HARSHVARDHAN BHATKULY goes down memory lane on how this magazine came into being; and the various milestones in the journey of BUSINESS GOA
Are 100 issues a big deal? Yes, when you were expected to publish not more than 3. Yes, when you a self-sustained independent media entity, which does not depend on a larger enterprise to fuel its publishing urge. Yes, because you have made a difference to the way business journalism is practiced in the entire state.
As I look back at the last 100 months of my association with Business Goa, I am reminded of a conversation with my co-founder Rajiv in a bus journey from Pune to Goa, which led to the birth of Goa’s only business magazine. We spoke about the challenges that Goa faced as a business destination in the matter of perception and image – outside the state. That maybe a newsletter or a magazine speaking about the various industrial players and entrepreneurs in Goa could be put across to the nation to alleviate such misconceptions. It was a classic pain point which the magazine hoped to address as part of its marketing strategy – this was the only plausible explanation that I would mouth when people would look at me with raised eyebrows as I spoke to them about our plans to launch a business magazine for Goa. Well wishers sent me letters and text messages trying to talk me out of this mad experiment that I may have subjected myself and my close ones to. But I felt that I have got everything worked out in my head. Someone said it right – fools rush in where angels fear to tread. But then, it also required a generous helping of being foolish to make this venture work. Even better was the fact that I was not a pedigree journalist, so to speak. I say this with candour, because today while assessing opportunities, there are too many questions rather than answers. Experience can seriously impair your appetite for risk.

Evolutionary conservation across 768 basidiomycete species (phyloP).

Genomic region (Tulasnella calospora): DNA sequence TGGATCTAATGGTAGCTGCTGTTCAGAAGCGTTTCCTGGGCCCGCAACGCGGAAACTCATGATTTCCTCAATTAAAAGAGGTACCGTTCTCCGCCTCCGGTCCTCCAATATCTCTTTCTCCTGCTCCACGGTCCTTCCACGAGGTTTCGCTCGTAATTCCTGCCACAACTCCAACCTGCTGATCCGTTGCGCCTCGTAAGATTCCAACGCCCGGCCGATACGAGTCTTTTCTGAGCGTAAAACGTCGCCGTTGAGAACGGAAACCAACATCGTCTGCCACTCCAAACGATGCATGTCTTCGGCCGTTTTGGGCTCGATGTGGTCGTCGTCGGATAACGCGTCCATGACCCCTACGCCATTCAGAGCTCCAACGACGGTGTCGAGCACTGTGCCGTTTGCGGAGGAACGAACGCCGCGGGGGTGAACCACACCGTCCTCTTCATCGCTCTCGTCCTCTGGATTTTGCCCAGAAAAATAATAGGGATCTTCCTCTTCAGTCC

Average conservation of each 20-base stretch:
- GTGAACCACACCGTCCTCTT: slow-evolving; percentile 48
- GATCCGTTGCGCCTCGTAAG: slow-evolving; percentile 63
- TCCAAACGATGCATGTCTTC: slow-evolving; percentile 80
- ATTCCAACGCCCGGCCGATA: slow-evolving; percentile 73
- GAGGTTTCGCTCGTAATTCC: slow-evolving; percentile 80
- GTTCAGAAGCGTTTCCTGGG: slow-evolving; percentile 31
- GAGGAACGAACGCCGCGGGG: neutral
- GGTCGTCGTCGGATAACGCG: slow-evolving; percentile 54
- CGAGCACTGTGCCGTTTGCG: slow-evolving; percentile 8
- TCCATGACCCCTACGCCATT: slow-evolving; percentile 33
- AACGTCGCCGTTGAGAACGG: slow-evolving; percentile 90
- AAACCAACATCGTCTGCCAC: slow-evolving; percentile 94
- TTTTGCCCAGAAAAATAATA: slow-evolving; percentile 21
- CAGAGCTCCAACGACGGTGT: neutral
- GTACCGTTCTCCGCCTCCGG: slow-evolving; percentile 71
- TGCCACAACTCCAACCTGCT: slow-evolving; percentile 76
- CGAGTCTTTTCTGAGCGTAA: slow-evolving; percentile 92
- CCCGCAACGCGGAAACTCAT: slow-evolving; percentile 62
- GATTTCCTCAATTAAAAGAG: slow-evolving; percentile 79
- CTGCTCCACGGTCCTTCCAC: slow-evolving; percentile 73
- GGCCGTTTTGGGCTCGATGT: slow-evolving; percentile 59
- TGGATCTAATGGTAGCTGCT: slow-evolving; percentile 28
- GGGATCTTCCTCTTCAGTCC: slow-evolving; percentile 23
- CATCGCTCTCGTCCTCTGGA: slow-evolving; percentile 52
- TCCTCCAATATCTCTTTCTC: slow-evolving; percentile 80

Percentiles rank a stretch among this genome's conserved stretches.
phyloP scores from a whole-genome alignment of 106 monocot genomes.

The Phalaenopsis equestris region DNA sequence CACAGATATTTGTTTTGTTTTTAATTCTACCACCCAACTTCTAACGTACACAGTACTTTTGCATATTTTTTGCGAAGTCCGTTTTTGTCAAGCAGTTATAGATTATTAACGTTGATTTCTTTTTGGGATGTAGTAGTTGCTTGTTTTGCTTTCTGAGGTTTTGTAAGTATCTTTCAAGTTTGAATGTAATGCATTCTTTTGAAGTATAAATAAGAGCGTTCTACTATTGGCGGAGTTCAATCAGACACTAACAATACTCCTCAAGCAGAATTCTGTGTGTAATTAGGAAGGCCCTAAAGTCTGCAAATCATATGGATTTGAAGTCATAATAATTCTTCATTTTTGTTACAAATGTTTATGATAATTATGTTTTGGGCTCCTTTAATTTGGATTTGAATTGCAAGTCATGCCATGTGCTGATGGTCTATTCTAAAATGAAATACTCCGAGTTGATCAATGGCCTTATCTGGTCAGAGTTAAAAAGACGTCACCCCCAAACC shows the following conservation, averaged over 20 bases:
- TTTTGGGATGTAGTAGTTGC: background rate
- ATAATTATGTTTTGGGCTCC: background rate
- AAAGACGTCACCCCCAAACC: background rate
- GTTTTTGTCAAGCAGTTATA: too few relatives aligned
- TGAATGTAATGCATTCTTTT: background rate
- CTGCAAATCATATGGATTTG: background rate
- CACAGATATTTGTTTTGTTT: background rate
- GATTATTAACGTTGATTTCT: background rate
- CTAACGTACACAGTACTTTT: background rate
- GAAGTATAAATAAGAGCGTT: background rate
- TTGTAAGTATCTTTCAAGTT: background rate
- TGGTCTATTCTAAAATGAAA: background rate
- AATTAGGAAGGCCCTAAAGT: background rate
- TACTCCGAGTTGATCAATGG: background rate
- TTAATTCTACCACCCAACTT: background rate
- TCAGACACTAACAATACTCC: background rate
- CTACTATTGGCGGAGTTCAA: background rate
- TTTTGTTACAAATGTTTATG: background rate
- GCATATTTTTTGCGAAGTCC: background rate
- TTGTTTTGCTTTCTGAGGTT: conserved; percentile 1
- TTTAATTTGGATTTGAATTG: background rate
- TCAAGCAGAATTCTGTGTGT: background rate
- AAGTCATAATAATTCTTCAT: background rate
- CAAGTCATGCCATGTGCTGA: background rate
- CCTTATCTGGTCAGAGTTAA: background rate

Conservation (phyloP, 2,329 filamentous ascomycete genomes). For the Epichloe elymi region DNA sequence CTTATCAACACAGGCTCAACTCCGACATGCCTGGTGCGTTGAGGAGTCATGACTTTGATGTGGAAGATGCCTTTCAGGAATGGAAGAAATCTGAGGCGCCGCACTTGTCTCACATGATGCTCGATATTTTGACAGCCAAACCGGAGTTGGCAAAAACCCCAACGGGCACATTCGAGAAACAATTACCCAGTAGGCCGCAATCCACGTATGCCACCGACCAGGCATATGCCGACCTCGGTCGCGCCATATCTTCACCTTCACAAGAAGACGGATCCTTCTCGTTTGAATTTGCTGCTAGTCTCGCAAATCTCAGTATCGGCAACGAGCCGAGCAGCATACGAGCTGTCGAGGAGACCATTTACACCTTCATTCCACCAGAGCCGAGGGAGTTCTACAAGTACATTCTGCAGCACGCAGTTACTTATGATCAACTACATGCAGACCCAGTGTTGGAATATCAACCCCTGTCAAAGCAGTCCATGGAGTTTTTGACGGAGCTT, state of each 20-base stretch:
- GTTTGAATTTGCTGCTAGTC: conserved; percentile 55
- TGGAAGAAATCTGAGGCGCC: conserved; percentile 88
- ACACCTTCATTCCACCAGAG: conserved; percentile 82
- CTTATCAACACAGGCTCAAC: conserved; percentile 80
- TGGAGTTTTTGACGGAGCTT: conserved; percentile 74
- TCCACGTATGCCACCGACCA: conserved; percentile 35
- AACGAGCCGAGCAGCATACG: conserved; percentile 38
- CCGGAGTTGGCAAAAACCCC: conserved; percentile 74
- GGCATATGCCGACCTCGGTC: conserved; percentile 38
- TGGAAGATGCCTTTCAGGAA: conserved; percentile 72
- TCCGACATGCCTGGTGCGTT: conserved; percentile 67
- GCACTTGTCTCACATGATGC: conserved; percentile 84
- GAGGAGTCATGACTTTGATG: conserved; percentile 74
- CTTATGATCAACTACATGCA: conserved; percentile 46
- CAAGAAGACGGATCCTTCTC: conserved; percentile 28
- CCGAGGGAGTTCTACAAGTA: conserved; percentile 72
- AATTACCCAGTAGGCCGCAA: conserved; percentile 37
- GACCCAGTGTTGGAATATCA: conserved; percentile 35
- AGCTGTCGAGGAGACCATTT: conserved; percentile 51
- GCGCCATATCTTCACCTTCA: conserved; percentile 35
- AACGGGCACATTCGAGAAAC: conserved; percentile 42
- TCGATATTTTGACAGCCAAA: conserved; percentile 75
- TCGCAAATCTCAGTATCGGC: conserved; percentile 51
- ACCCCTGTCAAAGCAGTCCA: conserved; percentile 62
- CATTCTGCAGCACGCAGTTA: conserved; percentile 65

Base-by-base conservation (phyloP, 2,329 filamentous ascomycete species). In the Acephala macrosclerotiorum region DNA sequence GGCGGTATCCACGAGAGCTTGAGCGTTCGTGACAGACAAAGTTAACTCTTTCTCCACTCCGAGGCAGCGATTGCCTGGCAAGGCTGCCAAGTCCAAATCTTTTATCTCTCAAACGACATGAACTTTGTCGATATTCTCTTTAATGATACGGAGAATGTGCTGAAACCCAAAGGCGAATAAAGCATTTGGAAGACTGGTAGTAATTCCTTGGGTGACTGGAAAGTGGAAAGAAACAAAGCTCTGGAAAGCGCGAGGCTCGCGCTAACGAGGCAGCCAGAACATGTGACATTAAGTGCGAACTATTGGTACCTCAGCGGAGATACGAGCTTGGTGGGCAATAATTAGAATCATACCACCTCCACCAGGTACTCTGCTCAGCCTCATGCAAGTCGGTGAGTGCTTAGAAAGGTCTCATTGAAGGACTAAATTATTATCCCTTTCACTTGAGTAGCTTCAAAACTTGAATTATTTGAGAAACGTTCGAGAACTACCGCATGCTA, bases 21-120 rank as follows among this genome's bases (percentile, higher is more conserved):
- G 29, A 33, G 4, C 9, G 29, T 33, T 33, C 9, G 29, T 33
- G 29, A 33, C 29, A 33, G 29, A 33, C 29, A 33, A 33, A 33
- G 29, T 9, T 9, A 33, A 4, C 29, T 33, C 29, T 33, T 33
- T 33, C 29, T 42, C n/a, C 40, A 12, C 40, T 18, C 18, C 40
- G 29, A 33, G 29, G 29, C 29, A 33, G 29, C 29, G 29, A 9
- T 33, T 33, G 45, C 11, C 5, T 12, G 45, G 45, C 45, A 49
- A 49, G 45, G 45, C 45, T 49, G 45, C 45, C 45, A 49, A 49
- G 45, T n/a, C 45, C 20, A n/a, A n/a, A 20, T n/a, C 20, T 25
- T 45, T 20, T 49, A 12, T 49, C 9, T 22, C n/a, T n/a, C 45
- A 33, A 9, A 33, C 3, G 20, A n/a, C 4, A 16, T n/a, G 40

That said, work began happening on the magazine. There were hurdles in quick succession. People who had promised to send in their stories went back on their word. There were delays on all fronts. But since I did not have any grand plans, coupled with the fact that I am an experienced midnight-oil-burner, the putting together of the magazine was done rather deftly. I was lucky that Rajiv took the load of writing a few stories. The others I wrote – and even translated one from Marathi to English. I also sold ad space, co-ordinated the launch; and being eight years younger than what I am today, put that energy to good use, often saying this David Ogilvy quote to myself – “Hard work never killed a man. Men die of boredom, psychological conflict, and disease. They do not die of hard work.”